-       M.Amirthalingam

India is a land of nature and natural resources.  It is also a land in which races have settled, and evolved unique interactions between themselves and nature and natural resources.  One of the significant outcomes of the interaction of people with nature is the extraordinary reverence towards nature in particular, and landscape in general.  One such tradition of nature conservation is the sacred groves.

Sacred groves are part of a landscape, often a forested ecosystem, with well-defined geographical features, delimited and protected by traditional societies through traditional institutional arrangements, often not codified, utilizing a whole set of myths and beliefs (Ramakrishnan et. al. 1998).  Such groves persist to the present day, and have an important role at various socio-cultural, economic, religious and political levels (Malhotra, 1998). Sacred groves were first described by Brandis in 1857, According to Fergusson (1971), sacred groves are believed to be pre-Vedic in origin. More recently, Gadgil and Vartak (1981) reviewed the presence of sacred groves in different states.  There are about 13,270 sacred groves in India.

Sacred groves are called by different names in different parts of India. In Tamilnadu, they are known as Koil kaadu and Sami solai. About five hundred groves have been reported from the state. The sacred groves are apparently distributed around almost all the villages, dedicated to various male and female deities have been identified. Most sacred groves in the state are seen in Dharmapuri, Perambalur, Pudukkottai, Tirunelveli and Tiruvannamalai districts, the most number being in the Perambalur district.  

This article provides an overview of the occurrence of rare, endangered and threatened (RET) plants in the sacred groves of Tamil Nadu.

Sacredgroves protect several plant and animal species valuable for food, medicinal and other uses (Ramakrishnan, 1998). Despite increased pressures, sacred groves shelter many plant and animal species which might have vanished elsewhere in the surrounding environment, often including wild crop relatives and endemic and endangered species (Swamy, 1997).  Meher-Homji (1986) first reported a grove in Puthupet near Pondicherry. 

 The Puthupet grove is full of green vegetation spreading over 20 hectares and is a relic of a forest housing 104 plant species belonging to 44 families. It is also a refuge of rare species like a rare cucurbit Strychnos lentiecellata, and the insectivorous plant Drosera burmanni and a rare bone setting plant Ormocarpum cochinchinense

A grove in the Kanchipuram district protects rare species like Amorphophallus sylvaticus,Kedrostis foetidissima,and also a huge 200 hundred years old banyan tree, that provides a shady atmosphere (Maheswaran, 1995). 

The sacred groves in the Perambalur district protect many of the rare endemic plants such as Manilkara hexandra, Aloe vera, Gloriosa superba, Cissus quadrangularis, Capparis deciduas, Gmelina asiatica, Chloroxylon swietenia, Commiphora caudate, Ficus microcarpa and Strychnos nux-vomica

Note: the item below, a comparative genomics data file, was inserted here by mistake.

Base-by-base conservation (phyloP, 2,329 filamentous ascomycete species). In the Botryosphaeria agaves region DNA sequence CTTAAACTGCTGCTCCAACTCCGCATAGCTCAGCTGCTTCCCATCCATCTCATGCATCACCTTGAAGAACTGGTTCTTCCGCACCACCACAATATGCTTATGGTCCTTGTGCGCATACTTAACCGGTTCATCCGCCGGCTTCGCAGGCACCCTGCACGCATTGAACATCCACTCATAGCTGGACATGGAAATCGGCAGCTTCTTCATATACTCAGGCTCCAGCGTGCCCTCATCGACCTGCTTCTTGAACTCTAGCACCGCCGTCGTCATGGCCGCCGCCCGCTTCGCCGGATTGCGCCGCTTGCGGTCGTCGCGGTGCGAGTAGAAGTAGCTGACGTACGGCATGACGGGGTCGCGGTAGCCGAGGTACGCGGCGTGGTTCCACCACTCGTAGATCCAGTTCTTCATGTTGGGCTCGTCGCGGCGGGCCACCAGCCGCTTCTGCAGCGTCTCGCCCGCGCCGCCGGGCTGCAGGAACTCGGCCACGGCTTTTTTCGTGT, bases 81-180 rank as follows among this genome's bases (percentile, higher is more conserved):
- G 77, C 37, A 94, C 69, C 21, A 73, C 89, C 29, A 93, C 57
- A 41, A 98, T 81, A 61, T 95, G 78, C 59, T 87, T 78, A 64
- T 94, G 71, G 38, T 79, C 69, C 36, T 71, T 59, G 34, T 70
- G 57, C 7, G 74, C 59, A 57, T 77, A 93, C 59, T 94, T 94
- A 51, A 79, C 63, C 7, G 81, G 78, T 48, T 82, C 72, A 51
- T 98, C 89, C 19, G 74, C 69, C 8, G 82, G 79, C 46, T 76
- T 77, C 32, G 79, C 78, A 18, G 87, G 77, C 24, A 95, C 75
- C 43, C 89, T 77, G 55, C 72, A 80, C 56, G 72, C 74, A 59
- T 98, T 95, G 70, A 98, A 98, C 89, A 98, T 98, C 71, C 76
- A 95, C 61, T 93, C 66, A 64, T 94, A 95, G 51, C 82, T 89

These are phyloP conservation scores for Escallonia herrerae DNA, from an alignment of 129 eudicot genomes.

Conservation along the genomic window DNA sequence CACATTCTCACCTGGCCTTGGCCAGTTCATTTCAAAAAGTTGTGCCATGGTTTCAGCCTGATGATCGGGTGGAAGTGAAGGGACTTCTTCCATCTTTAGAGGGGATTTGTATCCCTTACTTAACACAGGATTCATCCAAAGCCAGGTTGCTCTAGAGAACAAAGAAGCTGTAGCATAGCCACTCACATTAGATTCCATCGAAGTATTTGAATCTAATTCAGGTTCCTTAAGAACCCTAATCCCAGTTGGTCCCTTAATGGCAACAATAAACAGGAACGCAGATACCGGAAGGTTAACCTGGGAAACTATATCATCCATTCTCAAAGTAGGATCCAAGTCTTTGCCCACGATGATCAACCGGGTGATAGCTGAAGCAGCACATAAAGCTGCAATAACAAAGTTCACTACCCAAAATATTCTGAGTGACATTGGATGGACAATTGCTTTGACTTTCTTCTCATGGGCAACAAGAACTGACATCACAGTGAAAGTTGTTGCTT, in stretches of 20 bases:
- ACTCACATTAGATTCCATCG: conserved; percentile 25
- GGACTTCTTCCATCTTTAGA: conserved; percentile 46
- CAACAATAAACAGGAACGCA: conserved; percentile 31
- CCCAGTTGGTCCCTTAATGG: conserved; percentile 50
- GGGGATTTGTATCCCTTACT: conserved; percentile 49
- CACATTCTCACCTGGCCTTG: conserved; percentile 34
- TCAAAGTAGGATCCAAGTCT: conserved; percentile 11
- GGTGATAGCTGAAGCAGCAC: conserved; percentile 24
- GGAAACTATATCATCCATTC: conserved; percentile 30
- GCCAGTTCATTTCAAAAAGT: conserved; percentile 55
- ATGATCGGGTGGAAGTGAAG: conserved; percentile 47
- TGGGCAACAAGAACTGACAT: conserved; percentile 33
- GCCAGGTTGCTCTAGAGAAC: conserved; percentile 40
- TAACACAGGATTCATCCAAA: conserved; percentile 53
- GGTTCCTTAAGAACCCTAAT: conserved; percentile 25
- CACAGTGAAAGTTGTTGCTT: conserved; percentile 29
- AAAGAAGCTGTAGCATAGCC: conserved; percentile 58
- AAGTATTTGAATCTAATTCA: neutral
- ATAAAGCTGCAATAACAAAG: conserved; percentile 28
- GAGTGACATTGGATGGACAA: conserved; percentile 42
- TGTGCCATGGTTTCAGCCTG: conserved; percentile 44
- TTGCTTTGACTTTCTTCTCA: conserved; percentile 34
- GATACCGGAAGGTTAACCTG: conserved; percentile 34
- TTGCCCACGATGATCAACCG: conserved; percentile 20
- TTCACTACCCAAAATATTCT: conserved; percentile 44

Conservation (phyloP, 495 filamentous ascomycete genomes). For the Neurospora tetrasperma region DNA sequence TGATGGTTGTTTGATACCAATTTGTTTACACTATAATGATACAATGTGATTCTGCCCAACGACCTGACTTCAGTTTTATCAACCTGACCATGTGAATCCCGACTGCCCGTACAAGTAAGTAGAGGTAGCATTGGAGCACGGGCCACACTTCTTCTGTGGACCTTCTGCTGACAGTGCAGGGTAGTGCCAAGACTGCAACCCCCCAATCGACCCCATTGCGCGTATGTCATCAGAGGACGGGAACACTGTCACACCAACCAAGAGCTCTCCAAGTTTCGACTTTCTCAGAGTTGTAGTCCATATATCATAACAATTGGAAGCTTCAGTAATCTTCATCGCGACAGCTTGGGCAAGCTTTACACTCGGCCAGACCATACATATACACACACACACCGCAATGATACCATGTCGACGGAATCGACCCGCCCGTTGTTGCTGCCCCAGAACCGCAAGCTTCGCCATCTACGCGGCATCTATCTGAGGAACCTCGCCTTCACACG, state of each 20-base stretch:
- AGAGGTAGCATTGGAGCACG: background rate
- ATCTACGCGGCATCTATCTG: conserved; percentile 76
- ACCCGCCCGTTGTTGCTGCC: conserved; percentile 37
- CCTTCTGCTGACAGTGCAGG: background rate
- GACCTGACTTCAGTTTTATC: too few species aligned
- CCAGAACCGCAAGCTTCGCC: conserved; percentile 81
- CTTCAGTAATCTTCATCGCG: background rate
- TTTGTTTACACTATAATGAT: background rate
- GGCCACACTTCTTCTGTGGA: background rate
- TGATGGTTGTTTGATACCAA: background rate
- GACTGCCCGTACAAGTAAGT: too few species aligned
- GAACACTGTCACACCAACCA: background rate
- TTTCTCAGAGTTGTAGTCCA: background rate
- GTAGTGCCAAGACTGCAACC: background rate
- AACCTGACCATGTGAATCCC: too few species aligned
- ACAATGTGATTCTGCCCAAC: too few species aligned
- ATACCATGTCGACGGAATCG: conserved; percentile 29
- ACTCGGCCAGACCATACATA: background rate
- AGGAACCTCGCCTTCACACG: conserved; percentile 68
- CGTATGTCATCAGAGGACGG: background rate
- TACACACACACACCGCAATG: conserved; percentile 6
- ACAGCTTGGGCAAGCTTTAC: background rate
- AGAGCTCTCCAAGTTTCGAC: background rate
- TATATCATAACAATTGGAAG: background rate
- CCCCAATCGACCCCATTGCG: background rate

Similarly, the Kandanur sacred grove in Sivagangai district supports a rare rattan species (Calamus sp.) which might otherwise have vanished from the local landscape. The sacred groves in the Kanyakumari district protect many of the rare endemic plants of the Western Ghats such as Antiaris toxicaria, Diospyros malabarica, Diospyros ebenum, Feronia elephantum, Butea frondosa, Garcinia cambogia, Sterculia foetida, Gnetum ula and Cycas circinalis (Sukumaran and Raj, 1999). 

The climax vegetation species in the sacred groves in the drier regions of the plains are predominantly Memecylon umbulatum, Chloroxylon swietenia, Albizzia amara, Glycosmis cochinchinensis, Capparis divaricatat, Gmelina asiatica, Atlantia monophylla, Terminalia catappa, Terminalia arjuna, Hardwickia binata, Santalum album and Aerva tomentosa.  

Sacred Groves Threatened due to Human Activities

Human activities such as dead wood collection, biomass gathering, lopping of tender branches and green leaves for goats, creation of footpaths, cattle grazing, mining of sand and clay, brick-making and collection of wild fruits, vegetables and collection of plant parts for Ayurvedic, Folk, Tibetan, Unani and Sidha medicine are affecting the ecology of many of our sacred groves.    In fact, the main reason for RET status of the plant species is due to over exploitation of the specific plant species.    

In addition, invasion of exotic weeds become a serious problem in the ecology of some sacred groves; the domination of alien species such as Eupatorium odoratum, Lantana camara, Prosopis juliflora and Hyptis suaveolens often threatens and depletes the local species. 

Conflicts among the sacred grove managers have also resulted in the loss of biodiversity in certain sacred groves. In order to conserve the biological resources, the sacred groves should be declared as an ecological heritage site and protect the genetic resources.

source:  Rare, Endangered and Threatened (RET) Plants in the Sacred Groves of Tamil    Nadu, Eco News, Vol. 16, No.2, and Pp.18-20.     


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